Guizhou Province Officials Abandon Trapped Miners

By Fang Yuan, Radio Free Asia
May 16, 2006 Updated: May 16, 2006

Refusal by the Yindi Town government to aid three workers trapped in the after explosions of a local mine accident drew enormous criticism. There is growing debate among residents of Yindi Town in Bijie City, Guizhou Province, where the mine accident occurred. On Monday, Hong Kong's Apple Daily reported that the gas explosion, which occurred on January 23, 2006, was caused by the owner of this unregistered coalmine pumping out water with an electric motor. The motor sparked and resulted in a gas explosion. The owner fled, leaving four workers still trapped in the mine.

On the next morning, Bejie City government officials rushed to the scene, but refused to initiate rescue efforts and forbade any rescue attempts by family members. Two days later, a member of the Liupanshui City emergency squad found the body of a worker near the mine entrance. The bureau still refuses to allow anyone into the mine to search for the other three victims.

A Yindi Town official informed the media that experts have investigated the scene and believe that it is dangerous to attempt any rescue efforts.

Emergency squad engineer, Yang Hongyuan, told Apple Daily that safety would not be an issue if the government provided the necessary equipment and 200 men. Since local government refused to provide these, the emergency squad was unable to enter the mine.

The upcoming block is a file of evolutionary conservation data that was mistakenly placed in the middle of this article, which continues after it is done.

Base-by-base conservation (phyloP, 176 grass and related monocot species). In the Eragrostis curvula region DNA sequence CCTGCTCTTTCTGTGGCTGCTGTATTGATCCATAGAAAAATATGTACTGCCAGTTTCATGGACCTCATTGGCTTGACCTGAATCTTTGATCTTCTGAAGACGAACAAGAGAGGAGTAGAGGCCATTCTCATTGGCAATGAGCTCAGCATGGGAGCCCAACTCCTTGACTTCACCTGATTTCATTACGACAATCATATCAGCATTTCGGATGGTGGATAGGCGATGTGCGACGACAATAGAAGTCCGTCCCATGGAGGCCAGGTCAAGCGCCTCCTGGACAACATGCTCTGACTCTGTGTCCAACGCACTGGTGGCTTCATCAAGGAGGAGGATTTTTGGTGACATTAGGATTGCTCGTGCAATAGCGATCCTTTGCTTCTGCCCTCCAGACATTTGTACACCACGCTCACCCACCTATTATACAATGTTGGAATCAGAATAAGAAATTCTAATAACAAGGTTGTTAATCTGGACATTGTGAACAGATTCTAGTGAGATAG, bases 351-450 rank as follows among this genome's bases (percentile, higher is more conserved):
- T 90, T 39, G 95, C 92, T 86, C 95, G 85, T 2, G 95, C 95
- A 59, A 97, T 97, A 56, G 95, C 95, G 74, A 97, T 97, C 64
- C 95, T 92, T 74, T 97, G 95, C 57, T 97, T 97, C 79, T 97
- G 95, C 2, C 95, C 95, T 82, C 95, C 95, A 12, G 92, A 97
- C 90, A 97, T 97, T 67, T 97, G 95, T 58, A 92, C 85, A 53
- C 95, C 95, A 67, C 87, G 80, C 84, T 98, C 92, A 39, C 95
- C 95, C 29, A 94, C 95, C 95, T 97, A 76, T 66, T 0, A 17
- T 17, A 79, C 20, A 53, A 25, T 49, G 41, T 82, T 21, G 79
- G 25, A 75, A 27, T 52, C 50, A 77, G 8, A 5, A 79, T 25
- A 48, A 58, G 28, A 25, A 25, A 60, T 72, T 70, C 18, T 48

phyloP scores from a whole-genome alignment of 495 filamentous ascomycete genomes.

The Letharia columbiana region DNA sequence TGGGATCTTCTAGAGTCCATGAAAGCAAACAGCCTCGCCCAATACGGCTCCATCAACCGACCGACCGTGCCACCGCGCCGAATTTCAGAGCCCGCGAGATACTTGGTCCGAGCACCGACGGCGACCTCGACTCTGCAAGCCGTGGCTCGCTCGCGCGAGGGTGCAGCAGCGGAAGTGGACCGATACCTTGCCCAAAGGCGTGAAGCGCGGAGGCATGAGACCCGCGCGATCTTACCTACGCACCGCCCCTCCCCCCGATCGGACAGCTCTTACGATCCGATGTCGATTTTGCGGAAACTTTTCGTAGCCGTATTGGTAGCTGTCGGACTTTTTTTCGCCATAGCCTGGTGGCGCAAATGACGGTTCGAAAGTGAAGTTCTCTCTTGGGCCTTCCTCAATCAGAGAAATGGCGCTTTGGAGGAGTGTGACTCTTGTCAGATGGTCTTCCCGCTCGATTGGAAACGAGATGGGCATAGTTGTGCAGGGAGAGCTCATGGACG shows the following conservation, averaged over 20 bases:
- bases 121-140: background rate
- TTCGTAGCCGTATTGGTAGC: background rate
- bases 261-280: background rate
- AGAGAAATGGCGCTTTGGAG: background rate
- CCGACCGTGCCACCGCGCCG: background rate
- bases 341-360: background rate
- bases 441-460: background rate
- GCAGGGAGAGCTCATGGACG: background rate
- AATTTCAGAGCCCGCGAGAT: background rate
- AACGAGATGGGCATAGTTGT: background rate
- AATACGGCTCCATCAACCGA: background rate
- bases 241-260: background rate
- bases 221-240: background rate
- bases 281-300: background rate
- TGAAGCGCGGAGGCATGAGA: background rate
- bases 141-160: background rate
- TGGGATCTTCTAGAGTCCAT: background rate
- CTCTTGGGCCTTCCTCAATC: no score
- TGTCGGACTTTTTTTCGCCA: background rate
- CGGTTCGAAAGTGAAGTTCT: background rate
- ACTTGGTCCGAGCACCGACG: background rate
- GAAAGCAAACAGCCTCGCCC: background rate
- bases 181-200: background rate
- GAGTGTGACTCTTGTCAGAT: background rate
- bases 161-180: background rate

Two days later, the local government decided to blast the mine, but postponed this action because of pleads from the victims' families. Still, nobody was sent in to search for the victims. Finally, family members gathered about 100 people to go into the mine and search for their loved ones on February 6, 2006. However, on February 10, the Bijie City government sent out 40 security personnel to beat and drive family members away from the mine. Afterwards, they used 120 kilograms of chemicals to blast the mine.

A Yindi police station joint defense spokesperson told reporters that this incident had indeed occurred, but he did not know the details, except that the rescuers were unable to find the lost miners.

An official of the local government said that the mine owner fled, so the victim's families were unable to receive compensation. When asked why the mine was blasted regardless of the miners' safety, he claimed that he did not know.

Chenxi, a resident in Guizhou Province, said that the local government blasting the mine without knowing whether the victims were still alive was a clear demonstration that they could care less about the workers' lives. Even if they were unable to rescue them, they should have brought the bodies out. The actions of the local government filled him with grief.

Chenxi said, “I feel that this is a barbaric society, which is an expression of inhumanness. These inhumane incidents can only happen with such severity in a place where politics and commerce are intertwined. The way this situation was handled by the bureau showed their lack of duty to the working people and the public. I am deeply distressed.”